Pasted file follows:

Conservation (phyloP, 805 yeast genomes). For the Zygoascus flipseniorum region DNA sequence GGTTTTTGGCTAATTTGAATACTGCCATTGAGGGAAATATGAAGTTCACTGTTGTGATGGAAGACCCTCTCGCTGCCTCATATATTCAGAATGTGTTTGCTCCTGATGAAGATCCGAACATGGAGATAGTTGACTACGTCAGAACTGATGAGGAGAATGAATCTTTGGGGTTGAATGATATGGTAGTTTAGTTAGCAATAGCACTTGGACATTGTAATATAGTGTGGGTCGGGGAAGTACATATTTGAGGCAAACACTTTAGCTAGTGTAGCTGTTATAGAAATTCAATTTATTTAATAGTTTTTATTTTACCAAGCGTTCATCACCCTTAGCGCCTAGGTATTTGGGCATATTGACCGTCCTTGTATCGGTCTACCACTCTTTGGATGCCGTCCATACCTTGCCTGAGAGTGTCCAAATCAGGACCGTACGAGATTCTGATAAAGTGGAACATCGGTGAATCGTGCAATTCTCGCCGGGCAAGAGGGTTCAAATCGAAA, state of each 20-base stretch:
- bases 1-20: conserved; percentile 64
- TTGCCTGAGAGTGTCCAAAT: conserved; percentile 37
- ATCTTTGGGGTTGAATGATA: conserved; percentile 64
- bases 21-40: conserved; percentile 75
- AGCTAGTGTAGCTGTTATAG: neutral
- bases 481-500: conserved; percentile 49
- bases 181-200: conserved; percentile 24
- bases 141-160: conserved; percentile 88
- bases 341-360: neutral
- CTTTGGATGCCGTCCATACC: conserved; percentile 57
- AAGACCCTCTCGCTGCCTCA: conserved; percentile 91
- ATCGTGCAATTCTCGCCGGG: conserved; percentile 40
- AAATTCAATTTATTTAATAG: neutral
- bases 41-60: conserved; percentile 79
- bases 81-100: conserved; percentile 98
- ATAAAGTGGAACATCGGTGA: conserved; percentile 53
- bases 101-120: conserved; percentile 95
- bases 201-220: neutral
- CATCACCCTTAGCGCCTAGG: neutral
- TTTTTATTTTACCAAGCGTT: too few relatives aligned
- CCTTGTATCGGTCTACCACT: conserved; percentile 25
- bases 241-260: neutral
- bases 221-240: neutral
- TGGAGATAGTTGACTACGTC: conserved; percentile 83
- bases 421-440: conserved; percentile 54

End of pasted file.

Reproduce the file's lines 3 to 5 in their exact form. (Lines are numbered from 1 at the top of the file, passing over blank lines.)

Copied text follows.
- TTGCCTGAGAGTGTCCAAAT: conserved; percentile 37
- ATCTTTGGGGTTGAATGATA: conserved; percentile 64
- bases 21-40: conserved; percentile 75